First, the good news: President Joe Biden definitely understands that massive relief efforts for the coronavirus pandemic are an incontestable baseline. Despite efforts from Republicans to leverage mewling about "unity" and "bipartisanship" to drag down the amount that Biden plans to spend, Democrats are moving forward with a $1.9 trillion package proposed by Biden, which they can pass through the budget reconciliation process that only requires 50 votes in the Senate, with Vice President Kamala Harris as the tie-breaker.
But the grim reality is that as big a number as $1.9 trillion may be, the bill is simply not enough to even begin the process of restoring faith in government. There are years of Republican malfeasance to the chronic wealth inequalities and lack of health care, capped off with half a million dead from a pandemic and a decaying infrastructure system. There is so much that needs to be done to bring this country back from the brink, including passing the public health care option that Biden has publicly claimed to support, investing in infrastructure in a way that ameliorates climate change instead of making it worse, and passing massive democracy reforms that roll back all the ways Republicans hang onto power despite being a minority. Even something as simple as granting statehood to Washington D.C. could do wonders to set the country back onto the path to wholeness.
Unfortunately, there is good reason to believe that after passing a coronavirus relief bill Democrats are going to twiddle their thumbs for two years and then get wiped out in the midterms, having understandably lost the support of millions of voters who busted their butts to elect Biden only to see inaction on most of the issues facing the country. Unless something drastically changes and Democrats take seriously the need for filibuster reform, Republicans will kill everything on the long list of must-pass bills. The result will be a do-nothing Congress and voter apathy that will drive down turnout beyond the goals of even the most robust GOP voter suppression efforts.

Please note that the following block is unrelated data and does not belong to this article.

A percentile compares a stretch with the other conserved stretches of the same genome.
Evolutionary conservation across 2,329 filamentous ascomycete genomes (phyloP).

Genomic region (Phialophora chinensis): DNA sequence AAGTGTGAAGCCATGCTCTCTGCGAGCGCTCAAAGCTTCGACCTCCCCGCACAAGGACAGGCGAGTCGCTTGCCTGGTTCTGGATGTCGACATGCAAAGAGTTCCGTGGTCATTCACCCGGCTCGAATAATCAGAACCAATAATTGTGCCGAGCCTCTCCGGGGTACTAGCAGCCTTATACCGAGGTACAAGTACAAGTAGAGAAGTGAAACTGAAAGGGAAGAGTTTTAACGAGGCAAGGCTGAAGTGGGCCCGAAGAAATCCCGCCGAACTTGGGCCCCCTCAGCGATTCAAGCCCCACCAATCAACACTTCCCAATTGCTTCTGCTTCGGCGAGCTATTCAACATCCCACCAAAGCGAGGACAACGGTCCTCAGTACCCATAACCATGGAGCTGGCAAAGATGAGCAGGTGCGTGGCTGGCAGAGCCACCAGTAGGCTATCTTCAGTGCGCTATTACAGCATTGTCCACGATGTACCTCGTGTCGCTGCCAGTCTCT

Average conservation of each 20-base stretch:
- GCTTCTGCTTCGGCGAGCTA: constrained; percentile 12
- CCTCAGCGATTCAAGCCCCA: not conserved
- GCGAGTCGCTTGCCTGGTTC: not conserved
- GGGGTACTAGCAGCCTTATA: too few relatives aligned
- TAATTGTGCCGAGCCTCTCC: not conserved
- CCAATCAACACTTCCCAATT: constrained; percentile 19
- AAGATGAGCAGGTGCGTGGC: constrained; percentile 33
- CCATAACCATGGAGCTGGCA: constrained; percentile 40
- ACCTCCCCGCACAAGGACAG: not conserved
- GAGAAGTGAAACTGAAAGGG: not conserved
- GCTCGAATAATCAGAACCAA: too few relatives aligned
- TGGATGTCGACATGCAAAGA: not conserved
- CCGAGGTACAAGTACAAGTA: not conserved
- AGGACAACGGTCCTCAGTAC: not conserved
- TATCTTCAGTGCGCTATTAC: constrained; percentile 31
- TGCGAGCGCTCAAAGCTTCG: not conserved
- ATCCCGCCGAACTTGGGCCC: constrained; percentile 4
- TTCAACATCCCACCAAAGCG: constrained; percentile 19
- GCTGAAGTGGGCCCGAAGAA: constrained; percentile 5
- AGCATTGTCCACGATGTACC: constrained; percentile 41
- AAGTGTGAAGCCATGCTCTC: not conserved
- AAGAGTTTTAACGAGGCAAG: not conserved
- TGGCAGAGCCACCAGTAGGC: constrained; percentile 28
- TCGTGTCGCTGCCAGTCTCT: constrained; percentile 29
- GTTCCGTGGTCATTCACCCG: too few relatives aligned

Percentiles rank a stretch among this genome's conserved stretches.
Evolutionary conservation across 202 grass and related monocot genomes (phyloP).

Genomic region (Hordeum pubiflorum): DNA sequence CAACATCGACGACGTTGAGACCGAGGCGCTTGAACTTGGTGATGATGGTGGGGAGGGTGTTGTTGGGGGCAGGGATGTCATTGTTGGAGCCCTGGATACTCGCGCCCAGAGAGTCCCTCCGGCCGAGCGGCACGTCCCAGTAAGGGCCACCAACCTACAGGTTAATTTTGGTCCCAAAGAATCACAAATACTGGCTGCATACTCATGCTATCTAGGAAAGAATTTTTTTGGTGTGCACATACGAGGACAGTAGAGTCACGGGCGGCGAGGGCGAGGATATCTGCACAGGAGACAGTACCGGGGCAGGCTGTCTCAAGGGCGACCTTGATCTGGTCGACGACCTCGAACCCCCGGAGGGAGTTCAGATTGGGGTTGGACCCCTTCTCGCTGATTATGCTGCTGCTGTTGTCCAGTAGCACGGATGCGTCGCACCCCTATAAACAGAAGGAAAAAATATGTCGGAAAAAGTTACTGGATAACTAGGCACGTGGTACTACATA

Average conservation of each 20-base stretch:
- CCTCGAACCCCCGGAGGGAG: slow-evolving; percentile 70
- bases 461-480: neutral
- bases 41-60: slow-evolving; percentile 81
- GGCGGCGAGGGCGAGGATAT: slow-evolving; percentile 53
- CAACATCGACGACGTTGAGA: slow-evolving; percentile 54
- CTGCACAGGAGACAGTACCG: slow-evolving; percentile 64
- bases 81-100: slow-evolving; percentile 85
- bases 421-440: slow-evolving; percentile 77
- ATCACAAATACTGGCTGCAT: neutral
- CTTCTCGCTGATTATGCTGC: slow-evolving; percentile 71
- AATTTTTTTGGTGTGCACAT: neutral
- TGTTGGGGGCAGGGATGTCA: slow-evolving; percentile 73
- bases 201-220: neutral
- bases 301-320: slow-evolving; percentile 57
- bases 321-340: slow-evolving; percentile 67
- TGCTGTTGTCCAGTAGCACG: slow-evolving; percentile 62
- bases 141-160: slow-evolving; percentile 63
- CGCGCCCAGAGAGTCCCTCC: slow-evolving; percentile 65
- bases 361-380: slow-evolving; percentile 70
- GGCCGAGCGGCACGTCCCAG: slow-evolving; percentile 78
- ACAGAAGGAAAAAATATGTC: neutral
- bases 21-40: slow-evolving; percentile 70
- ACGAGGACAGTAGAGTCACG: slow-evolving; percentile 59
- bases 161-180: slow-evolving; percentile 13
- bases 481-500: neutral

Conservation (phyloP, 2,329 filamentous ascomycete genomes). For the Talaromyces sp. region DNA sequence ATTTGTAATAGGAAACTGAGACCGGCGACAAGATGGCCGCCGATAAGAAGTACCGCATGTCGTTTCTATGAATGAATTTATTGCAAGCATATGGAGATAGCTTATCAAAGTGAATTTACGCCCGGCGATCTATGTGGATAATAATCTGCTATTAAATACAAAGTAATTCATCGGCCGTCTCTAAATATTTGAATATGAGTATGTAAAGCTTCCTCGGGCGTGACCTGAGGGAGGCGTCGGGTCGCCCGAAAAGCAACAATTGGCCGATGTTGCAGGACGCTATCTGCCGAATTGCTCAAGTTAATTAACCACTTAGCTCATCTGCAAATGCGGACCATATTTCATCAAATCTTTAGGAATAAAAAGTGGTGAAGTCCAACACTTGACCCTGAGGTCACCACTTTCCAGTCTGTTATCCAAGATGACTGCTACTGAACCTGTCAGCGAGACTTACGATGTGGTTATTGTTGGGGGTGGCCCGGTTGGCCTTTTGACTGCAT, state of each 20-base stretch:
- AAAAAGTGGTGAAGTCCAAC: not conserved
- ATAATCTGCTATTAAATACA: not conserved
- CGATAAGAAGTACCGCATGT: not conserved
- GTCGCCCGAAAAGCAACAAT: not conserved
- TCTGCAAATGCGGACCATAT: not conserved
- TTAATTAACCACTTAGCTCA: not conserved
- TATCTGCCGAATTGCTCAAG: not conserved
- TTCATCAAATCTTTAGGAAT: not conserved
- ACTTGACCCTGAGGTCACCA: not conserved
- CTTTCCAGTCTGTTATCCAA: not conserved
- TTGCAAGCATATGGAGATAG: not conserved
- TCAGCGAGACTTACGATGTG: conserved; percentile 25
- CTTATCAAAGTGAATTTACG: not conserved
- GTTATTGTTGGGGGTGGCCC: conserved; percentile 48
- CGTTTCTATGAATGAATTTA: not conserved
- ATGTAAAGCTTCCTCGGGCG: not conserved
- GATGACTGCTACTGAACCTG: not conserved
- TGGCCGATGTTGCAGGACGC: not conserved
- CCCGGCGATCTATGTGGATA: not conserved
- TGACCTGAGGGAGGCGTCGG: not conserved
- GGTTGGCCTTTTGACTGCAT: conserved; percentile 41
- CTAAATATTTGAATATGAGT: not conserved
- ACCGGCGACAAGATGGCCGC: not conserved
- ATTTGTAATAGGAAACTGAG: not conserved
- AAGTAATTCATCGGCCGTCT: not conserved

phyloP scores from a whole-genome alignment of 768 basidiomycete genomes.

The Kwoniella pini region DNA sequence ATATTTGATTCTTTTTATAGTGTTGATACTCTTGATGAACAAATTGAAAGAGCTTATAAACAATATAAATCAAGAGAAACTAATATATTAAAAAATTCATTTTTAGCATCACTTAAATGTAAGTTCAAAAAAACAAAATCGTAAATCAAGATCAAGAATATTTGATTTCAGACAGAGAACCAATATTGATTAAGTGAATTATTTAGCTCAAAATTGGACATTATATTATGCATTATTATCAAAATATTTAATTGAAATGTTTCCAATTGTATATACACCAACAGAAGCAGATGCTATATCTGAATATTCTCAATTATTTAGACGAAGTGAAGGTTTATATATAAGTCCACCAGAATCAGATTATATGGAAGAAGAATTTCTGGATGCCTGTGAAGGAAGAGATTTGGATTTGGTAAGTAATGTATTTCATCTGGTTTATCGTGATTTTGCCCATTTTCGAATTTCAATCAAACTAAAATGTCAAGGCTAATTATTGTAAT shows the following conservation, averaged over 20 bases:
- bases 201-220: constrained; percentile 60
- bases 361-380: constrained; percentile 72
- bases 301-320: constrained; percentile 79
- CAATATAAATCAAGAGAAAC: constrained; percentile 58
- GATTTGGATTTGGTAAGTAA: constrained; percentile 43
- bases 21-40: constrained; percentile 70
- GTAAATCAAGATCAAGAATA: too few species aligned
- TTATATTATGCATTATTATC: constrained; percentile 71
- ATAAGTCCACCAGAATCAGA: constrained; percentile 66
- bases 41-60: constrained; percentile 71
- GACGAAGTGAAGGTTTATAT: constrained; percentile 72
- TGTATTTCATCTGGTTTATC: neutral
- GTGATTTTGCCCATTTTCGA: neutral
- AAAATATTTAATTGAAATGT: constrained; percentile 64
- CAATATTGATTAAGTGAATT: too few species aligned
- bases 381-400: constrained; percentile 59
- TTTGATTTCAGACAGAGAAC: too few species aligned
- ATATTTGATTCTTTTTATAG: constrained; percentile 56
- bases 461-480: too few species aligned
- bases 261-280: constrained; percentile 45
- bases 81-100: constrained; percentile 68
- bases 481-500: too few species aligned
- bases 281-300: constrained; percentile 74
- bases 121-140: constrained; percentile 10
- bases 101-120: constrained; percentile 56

The filibuster holdouts are just a couple of centrist senators, Sen. Kyrsten Sinema and Sen. Joe Manchin of West Virginia, who are currently acting as if they don't care if Democrats lose power in the 2022 and 2024 elections. But the blame still falls on the shoulders of the larger Democratic party for not doing more to seize this moment of crisis to explain to both these senators and to the public at large why Republicans have failed them so badly — and what needs to happen to fix the situation more permanently. Instead, the fight has already focused on executive orders and budget reconciliation, with Democrats debating whether student loan forgiveness is possible through the first and minimum wage raises through the latter.
Any one of those individual policy ideas is good but falls far short of what needs to happen if there's any chance of turning this country around. It's heartbreaking to see Democrats clip their wings so early by seemingly giving up on the only thing that could actually work to save us, which is ending the filibuster. Maybe it's not possible and Democrats like Sinema and Manchin are too foolish or pig-headed to see that their refusal to budge dooms both their party and the nation. But certainly, it should be worth it for Democrats to give all of their energies to this issue. It's not like they have anything to lose by trying. Failing to end the filibuster means they will lose power, perhaps permanently, anyway. Half a million people are dead. If that's not enough reason to change course, nothing ever will be.